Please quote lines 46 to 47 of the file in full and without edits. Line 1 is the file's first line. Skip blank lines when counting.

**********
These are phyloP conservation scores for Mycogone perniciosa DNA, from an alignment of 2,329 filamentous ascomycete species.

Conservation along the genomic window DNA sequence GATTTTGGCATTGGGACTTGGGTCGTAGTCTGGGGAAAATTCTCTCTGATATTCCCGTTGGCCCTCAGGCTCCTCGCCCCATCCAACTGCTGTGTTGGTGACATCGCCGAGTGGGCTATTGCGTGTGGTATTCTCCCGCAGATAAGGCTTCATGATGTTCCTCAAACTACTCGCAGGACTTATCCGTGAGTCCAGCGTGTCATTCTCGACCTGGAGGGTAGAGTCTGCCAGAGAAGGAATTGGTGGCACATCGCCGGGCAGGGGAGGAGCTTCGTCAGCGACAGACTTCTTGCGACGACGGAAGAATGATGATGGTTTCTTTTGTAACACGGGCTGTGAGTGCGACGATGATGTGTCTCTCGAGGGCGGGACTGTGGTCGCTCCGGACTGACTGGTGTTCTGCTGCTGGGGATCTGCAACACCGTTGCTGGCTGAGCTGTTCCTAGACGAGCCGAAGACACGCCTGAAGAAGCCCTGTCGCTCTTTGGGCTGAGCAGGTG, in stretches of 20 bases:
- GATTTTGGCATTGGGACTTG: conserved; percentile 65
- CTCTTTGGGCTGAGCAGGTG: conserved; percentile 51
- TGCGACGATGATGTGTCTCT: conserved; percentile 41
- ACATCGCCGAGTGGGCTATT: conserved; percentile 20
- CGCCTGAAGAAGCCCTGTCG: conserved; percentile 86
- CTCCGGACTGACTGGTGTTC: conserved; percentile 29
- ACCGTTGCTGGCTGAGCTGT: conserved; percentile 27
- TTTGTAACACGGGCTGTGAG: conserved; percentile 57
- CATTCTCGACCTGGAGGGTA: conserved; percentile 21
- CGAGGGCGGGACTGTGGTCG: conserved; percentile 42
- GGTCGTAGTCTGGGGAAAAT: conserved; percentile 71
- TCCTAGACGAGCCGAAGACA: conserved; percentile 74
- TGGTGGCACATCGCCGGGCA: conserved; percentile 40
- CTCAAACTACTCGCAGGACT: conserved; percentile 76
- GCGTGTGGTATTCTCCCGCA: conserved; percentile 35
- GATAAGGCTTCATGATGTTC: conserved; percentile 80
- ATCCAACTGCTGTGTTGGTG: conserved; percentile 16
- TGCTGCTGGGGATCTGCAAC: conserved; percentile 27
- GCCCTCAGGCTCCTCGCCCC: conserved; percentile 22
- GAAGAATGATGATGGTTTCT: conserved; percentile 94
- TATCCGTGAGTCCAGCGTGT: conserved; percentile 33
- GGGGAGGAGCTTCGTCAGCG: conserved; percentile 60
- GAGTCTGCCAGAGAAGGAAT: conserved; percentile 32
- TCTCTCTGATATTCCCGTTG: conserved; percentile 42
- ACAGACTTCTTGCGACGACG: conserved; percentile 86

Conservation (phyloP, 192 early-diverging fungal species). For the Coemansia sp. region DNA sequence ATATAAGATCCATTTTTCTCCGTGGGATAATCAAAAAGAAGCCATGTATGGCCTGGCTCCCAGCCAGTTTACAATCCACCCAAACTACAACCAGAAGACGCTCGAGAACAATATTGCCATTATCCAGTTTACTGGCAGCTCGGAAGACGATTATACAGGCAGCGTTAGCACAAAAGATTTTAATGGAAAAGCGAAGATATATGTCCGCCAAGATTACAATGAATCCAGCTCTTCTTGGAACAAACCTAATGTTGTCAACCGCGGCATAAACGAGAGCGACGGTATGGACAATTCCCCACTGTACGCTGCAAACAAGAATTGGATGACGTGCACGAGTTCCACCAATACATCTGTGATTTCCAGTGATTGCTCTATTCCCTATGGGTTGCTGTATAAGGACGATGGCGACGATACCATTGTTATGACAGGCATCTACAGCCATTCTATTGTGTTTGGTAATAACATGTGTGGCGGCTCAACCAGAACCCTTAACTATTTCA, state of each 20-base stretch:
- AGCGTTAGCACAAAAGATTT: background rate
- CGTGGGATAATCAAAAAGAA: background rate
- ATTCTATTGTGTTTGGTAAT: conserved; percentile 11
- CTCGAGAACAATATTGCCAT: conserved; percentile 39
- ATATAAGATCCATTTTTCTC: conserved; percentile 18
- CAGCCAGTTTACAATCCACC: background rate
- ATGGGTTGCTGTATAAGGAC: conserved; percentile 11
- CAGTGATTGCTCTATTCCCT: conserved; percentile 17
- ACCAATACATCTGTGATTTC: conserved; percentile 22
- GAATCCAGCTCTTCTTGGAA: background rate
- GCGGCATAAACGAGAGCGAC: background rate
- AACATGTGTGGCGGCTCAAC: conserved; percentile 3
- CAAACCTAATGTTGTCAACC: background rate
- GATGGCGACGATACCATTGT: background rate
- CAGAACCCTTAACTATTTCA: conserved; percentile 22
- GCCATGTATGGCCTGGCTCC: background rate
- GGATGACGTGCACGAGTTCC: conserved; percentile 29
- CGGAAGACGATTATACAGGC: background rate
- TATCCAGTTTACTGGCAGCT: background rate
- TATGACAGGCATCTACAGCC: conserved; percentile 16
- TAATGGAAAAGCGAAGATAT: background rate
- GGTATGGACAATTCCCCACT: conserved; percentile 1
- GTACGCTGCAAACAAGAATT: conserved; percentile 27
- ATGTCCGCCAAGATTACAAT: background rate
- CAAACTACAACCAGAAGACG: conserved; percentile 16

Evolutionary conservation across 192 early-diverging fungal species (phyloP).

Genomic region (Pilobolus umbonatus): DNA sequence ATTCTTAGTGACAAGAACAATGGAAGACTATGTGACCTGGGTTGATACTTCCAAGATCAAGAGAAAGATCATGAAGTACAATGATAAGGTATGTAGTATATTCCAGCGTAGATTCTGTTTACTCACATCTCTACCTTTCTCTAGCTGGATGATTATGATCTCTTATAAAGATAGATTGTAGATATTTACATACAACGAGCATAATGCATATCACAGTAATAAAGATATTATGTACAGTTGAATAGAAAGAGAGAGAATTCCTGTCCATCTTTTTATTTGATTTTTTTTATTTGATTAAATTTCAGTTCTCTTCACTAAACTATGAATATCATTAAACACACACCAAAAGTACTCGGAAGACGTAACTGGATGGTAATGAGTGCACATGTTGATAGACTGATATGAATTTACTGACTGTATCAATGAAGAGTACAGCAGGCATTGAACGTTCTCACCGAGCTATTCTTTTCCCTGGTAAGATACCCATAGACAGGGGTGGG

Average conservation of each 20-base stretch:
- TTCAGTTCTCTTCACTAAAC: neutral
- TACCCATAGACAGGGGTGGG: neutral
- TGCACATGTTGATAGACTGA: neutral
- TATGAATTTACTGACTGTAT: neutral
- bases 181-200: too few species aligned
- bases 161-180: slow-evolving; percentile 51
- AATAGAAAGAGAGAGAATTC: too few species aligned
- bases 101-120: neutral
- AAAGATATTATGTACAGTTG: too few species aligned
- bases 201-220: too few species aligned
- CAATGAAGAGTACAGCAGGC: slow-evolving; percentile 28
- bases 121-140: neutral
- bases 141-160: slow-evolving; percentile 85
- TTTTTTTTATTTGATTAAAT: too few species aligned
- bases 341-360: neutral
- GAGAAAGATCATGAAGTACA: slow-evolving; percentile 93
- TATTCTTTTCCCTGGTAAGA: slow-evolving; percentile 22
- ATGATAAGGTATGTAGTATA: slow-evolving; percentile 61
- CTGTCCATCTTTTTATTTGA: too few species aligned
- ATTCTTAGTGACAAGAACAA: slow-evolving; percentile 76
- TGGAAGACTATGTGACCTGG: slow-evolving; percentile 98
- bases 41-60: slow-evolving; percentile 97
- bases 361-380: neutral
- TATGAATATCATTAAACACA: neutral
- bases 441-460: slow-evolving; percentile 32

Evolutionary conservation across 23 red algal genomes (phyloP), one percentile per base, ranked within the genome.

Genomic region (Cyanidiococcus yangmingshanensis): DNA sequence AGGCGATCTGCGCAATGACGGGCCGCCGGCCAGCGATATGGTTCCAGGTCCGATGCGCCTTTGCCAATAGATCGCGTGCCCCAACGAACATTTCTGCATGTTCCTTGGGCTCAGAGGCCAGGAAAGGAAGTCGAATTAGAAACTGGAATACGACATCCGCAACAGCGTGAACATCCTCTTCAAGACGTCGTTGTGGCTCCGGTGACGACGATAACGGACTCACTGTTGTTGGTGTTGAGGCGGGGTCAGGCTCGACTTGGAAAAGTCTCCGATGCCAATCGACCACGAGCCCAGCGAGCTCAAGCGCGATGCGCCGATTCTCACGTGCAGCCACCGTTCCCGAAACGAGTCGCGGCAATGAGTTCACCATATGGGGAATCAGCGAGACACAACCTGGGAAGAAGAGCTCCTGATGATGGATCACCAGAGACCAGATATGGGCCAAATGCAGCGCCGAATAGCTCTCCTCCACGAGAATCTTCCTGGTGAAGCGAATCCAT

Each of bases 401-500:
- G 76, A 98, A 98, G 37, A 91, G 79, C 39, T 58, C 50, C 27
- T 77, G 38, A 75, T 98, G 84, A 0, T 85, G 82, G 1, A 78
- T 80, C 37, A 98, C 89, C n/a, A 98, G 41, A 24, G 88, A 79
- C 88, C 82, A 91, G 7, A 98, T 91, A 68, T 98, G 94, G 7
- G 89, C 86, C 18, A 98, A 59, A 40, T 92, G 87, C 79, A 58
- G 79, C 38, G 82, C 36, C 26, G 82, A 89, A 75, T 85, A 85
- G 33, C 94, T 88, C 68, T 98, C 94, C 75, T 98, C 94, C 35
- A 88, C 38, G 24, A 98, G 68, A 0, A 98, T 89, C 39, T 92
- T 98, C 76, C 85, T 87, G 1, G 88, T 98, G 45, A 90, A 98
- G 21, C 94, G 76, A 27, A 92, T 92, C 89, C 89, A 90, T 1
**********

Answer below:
- CGGAAGACGATTATACAGGC: background rate
- TATCCAGTTTACTGGCAGCT: background rate